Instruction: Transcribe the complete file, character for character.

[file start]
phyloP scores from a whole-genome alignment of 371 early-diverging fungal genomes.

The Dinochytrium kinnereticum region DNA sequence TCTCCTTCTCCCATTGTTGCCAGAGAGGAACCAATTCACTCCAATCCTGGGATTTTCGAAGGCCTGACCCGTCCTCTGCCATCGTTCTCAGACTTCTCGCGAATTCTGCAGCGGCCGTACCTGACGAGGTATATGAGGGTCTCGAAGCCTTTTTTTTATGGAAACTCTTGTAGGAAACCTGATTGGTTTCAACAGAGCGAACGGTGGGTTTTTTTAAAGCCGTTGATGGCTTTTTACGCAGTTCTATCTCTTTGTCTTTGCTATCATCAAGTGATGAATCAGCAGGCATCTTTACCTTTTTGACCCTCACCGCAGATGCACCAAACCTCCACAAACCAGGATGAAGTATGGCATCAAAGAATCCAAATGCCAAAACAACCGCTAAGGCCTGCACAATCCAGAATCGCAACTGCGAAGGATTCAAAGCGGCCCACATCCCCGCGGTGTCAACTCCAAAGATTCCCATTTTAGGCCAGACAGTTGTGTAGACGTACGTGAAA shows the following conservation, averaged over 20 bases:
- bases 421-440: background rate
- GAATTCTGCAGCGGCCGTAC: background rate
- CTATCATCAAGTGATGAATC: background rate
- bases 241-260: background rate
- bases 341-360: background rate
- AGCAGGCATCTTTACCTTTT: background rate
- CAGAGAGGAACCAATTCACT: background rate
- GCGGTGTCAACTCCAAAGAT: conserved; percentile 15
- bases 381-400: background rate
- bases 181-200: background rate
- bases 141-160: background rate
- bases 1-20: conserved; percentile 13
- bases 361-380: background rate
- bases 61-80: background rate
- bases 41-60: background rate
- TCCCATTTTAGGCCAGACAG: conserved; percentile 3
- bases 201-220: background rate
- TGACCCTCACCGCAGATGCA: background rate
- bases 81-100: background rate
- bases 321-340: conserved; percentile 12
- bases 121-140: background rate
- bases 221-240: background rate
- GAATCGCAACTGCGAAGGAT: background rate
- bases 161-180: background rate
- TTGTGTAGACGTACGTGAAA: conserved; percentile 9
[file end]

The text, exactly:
phyloP scores from a whole-genome alignment of 371 early-diverging fungal genomes.

The Dinochytrium kinnereticum region DNA sequence TCTCCTTCTCCCATTGTTGCCAGAGAGGAACCAATTCACTCCAATCCTGGGATTTTCGAAGGCCTGACCCGTCCTCTGCCATCGTTCTCAGACTTCTCGCGAATTCTGCAGCGGCCGTACCTGACGAGGTATATGAGGGTCTCGAAGCCTTTTTTTTATGGAAACTCTTGTAGGAAACCTGATTGGTTTCAACAGAGCGAACGGTGGGTTTTTTTAAAGCCGTTGATGGCTTTTTACGCAGTTCTATCTCTTTGTCTTTGCTATCATCAAGTGATGAATCAGCAGGCATCTTTACCTTTTTGACCCTCACCGCAGATGCACCAAACCTCCACAAACCAGGATGAAGTATGGCATCAAAGAATCCAAATGCCAAAACAACCGCTAAGGCCTGCACAATCCAGAATCGCAACTGCGAAGGATTCAAAGCGGCCCACATCCCCGCGGTGTCAACTCCAAAGATTCCCATTTTAGGCCAGACAGTTGTGTAGACGTACGTGAAA shows the following conservation, averaged over 20 bases:
- bases 421-440: background rate
- GAATTCTGCAGCGGCCGTAC: background rate
- CTATCATCAAGTGATGAATC: background rate
- bases 241-260: background rate
- bases 341-360: background rate
- AGCAGGCATCTTTACCTTTT: background rate
- CAGAGAGGAACCAATTCACT: background rate
- GCGGTGTCAACTCCAAAGAT: conserved; percentile 15
- bases 381-400: background rate
- bases 181-200: background rate
- bases 141-160: background rate
- bases 1-20: conserved; percentile 13
- bases 361-380: background rate
- bases 61-80: background rate
- bases 41-60: background rate
- TCCCATTTTAGGCCAGACAG: conserved; percentile 3
- bases 201-220: background rate
- TGACCCTCACCGCAGATGCA: background rate
- bases 81-100: background rate
- bases 321-340: conserved; percentile 12
- bases 121-140: background rate
- bases 221-240: background rate
- GAATCGCAACTGCGAAGGAT: background rate
- bases 161-180: background rate
- TTGTGTAGACGTACGTGAAA: conserved; percentile 9